Sun, Jul 19, 2009 - Page 18 News List

Watson leads, Woods misses the cut

TIGER TAMED World No. 1 Tiger Woods missed the cut for only the second time playing a major as a pro, while veteran Tom Watson stayed on track for a sixth Open title

REUTERS , TURNBERRY, SCOTLAND

Tiger Woods of the US reacts after playing a shot on the 18th hole during the second round of the Open in Turnberry, Scotland, on Friday.

PHOTO: AP

The Open’s renowned unpredictability with its vagaries of weather was sharply highlighted on Friday when Tom Watson, 59, tied for the lead and world No. 1 Tiger Woods missed the cut.

Watson, who plays mainly on the senior Champions Tour, stayed on track for a record-equaling sixth Open victory, while fellow American Woods missed the cut in a major for only the second time as a professional.

Although those were the most astonishing examples of the perceived form book being overturned, plenty of others were delivered as tricky winds and intermittent rain swept across Turnberry’s spectacular Ailsa Course.

Britain’s Ian Poulter, runner-up at last year’s Open and listed by British bookmakers William Hill as one of the favorites at the start of the week at 28-1, missed the cut by a staggering 10 strokes after carding a nine-over 79.

Australian world No. 7 Geoff Ogilvy, US Open champion Lucas Glover, in-form American Hunter Mahan and compatriot Ben Curtis, the 2003 winner, also failed to advance.

At the other end of the logic book, little-known American Steve Marino added a 68 to his opening 67 to join Watson in a share of the lead at five-under 135.

Long-hitting Marino, making his first Open appearance, had never played links-course golf until this week.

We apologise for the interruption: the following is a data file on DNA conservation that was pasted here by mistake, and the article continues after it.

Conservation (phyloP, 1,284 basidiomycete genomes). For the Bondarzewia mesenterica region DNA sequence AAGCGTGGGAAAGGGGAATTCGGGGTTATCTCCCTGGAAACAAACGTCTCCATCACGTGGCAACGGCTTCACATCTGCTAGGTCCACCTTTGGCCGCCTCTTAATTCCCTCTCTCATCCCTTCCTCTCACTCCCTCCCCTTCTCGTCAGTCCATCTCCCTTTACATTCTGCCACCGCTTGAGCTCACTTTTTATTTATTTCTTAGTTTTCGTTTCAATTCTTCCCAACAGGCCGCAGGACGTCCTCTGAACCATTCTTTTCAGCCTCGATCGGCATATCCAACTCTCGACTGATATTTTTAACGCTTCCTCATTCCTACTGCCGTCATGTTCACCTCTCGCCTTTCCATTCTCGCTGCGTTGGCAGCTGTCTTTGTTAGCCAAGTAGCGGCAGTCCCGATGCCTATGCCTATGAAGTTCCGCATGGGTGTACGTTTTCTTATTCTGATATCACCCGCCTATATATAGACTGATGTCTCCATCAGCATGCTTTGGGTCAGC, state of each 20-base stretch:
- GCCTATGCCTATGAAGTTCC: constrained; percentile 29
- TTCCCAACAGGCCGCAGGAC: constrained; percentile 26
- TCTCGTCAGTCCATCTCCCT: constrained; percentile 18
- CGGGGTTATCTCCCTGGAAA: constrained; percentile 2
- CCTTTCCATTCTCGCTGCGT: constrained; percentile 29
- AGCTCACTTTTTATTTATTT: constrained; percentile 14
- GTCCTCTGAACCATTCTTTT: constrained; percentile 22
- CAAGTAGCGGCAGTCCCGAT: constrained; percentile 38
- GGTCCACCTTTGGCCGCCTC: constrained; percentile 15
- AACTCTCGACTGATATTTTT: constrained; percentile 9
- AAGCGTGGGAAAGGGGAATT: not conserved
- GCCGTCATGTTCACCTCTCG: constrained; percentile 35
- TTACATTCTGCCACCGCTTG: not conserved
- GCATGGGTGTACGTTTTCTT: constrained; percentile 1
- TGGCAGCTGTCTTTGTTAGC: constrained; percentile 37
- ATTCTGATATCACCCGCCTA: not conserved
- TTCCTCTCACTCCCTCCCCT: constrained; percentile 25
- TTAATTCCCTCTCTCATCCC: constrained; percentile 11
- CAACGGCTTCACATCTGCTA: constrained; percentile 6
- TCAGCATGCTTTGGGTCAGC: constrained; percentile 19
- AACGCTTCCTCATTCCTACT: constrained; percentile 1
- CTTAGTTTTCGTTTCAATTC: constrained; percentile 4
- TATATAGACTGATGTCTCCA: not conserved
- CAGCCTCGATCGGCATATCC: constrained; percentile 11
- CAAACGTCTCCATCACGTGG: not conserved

Asked what to make of all this, Watson told reporters: “Well, I never played links golf before I played Carnoustie in 1975 and it turned out pretty good for me there.”

The tousle-haired American lifted the Claret Jug for the first time in 1975 with a playoff victory over Australian Jack Newton.

“You know, if you can find the way to put the ball in play off the tee, that’s the first thing you do in links golf,” Watson said. “How do you put the ball in play? You can try to lay up short of all the bunkers and if you’re not on the rest of your game, you’re going to struggle. You’re going to have to take some risks and put the ball into certain places where you’re going to have to take a few challenges on the golf course.”

Former winner Mark Calcavecchia of the US, one stroke off the lead at the tournament’s midway point, played down the importance of links-course familiarity, although half in jest.

“I think experience is way overrated,” said the 49-year-old, the champion at Royal Troon in 1989. “All that means is I’ve hit more bad shots than all the guys that are 20 years old and they’re lingering in my brain.”

Marino, a late addition to the field whose knowledge of links layouts before the event was limited to his two practice rounds, could see both sides of the argument.

“Obviously it’s an advantage to have experience, but it can also be an advantage to not have experience,” Marino said. “I haven’t really experienced any nightmares over here yet, knock on wood, but watching it on TV my whole life, I’ve seen some crazy things go on. I’ve got it in my head that some crazy things might happen to me, both good and bad.”

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